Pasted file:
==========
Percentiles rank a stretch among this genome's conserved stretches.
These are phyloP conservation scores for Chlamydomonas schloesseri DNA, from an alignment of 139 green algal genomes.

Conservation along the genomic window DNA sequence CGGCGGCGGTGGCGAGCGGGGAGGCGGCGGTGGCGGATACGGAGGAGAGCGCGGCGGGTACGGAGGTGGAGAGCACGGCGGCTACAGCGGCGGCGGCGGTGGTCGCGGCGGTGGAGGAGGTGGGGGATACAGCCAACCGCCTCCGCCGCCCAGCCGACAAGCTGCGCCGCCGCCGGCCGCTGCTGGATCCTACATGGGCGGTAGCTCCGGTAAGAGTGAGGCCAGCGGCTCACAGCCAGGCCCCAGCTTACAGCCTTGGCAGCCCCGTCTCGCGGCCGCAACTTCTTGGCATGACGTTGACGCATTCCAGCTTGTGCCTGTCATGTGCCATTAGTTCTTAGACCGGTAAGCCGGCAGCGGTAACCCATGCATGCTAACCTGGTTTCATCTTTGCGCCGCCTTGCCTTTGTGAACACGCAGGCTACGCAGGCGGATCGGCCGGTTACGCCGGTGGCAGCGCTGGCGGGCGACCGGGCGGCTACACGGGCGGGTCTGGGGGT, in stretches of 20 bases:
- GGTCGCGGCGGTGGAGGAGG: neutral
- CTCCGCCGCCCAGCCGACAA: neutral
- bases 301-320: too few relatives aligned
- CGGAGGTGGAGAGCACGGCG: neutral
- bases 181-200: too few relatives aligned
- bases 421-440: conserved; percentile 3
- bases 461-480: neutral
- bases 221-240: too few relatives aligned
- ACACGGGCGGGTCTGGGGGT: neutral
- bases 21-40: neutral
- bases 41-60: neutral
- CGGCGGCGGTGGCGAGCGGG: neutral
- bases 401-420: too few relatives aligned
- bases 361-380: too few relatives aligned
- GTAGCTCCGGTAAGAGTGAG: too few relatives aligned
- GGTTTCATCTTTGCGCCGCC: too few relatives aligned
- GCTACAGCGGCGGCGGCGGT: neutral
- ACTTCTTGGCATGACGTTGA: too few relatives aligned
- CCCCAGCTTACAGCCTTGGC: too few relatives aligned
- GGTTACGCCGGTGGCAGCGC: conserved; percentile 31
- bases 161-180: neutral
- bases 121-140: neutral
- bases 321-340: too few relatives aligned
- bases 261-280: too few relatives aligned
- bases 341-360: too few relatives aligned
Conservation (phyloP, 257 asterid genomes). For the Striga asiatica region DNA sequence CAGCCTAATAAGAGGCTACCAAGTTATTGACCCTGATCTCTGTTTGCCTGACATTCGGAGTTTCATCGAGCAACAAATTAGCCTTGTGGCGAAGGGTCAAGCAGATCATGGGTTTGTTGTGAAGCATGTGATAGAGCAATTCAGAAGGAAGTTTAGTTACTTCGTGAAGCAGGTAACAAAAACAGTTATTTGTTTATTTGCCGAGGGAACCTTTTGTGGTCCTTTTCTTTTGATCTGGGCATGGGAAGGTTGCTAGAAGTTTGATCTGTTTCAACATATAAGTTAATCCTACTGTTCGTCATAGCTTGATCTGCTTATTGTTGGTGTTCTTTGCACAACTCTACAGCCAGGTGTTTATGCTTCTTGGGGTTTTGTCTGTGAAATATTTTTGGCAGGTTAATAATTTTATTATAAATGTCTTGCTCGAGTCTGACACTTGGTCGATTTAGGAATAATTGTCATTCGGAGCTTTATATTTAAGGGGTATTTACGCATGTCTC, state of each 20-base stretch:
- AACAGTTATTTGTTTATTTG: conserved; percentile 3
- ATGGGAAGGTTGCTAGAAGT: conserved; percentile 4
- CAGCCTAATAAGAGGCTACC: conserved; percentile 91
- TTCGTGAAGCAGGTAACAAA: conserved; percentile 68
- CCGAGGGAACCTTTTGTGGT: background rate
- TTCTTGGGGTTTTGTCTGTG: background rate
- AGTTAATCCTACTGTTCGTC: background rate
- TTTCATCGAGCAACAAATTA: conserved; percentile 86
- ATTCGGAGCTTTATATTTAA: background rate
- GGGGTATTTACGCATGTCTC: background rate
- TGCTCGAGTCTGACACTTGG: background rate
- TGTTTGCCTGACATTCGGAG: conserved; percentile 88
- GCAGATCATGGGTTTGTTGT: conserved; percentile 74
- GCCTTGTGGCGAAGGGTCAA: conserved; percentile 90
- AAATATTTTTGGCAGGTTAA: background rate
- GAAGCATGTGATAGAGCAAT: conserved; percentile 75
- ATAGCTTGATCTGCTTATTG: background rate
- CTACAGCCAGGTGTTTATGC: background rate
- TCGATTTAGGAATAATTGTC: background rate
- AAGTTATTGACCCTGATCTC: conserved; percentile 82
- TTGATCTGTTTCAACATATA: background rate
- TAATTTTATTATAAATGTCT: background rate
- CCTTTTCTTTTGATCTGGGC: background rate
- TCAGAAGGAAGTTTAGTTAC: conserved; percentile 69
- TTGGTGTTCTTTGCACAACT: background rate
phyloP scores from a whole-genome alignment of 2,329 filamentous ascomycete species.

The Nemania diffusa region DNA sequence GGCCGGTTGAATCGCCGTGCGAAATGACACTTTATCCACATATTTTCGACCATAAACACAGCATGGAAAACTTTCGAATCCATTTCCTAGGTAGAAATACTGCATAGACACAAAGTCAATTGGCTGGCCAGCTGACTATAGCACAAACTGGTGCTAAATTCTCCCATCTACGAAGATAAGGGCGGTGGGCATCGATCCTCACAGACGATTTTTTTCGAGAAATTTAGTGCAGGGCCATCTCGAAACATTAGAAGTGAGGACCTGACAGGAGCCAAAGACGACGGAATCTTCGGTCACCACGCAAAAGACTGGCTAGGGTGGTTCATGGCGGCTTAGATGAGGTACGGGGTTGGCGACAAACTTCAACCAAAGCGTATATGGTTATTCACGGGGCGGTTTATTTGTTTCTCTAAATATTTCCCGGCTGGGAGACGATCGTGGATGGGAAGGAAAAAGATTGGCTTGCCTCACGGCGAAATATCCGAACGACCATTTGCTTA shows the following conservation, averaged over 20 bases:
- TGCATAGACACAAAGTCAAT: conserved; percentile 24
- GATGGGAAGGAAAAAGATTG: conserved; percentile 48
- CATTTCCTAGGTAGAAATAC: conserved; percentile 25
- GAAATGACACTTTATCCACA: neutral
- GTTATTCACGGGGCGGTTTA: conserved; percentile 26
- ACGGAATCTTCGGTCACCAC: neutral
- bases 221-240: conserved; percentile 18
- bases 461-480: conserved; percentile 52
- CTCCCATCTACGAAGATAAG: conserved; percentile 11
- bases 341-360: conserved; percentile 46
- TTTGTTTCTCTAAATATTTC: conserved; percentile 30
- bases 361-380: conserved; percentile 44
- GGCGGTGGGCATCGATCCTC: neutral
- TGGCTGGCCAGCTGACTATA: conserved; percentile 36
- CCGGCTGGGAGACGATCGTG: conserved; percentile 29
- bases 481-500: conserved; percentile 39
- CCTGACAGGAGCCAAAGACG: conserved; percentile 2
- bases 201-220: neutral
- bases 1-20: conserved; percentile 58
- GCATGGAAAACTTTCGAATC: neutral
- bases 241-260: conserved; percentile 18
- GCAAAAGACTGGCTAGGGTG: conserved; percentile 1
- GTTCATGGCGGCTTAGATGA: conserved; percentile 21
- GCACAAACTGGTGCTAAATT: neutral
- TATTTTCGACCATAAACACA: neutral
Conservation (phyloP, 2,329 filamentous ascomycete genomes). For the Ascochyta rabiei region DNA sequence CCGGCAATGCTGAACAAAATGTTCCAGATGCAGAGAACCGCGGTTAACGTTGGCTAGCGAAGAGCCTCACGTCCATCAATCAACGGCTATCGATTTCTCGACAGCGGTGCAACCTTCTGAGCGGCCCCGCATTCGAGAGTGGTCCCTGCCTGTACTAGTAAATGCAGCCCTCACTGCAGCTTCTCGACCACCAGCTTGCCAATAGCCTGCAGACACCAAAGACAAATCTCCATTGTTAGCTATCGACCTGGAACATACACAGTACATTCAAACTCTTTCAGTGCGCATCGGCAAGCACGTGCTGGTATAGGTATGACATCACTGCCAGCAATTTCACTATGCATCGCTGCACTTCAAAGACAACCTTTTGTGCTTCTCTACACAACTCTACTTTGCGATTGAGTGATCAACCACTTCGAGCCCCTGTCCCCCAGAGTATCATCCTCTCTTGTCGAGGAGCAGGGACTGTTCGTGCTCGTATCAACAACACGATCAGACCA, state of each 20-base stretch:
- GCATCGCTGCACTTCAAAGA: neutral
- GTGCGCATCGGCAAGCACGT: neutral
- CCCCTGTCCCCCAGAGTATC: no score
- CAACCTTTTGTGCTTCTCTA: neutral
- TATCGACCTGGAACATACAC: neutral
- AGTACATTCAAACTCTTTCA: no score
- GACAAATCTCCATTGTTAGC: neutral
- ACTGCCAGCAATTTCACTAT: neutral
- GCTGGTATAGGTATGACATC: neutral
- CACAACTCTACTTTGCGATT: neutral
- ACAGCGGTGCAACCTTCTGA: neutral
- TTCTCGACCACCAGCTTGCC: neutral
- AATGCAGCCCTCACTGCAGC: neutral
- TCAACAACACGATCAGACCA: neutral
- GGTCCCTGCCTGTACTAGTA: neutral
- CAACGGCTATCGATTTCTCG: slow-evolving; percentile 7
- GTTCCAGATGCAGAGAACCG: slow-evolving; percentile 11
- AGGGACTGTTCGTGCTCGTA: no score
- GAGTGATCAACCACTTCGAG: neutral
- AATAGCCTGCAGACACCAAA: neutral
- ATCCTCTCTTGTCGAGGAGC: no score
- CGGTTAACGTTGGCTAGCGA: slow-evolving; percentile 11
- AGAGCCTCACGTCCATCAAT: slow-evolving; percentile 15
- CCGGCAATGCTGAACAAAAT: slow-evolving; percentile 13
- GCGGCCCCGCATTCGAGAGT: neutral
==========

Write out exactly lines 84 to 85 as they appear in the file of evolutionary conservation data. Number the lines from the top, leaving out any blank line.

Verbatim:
- GTGCGCATCGGCAAGCACGT: neutral
- CCCCTGTCCCCCAGAGTATC: no score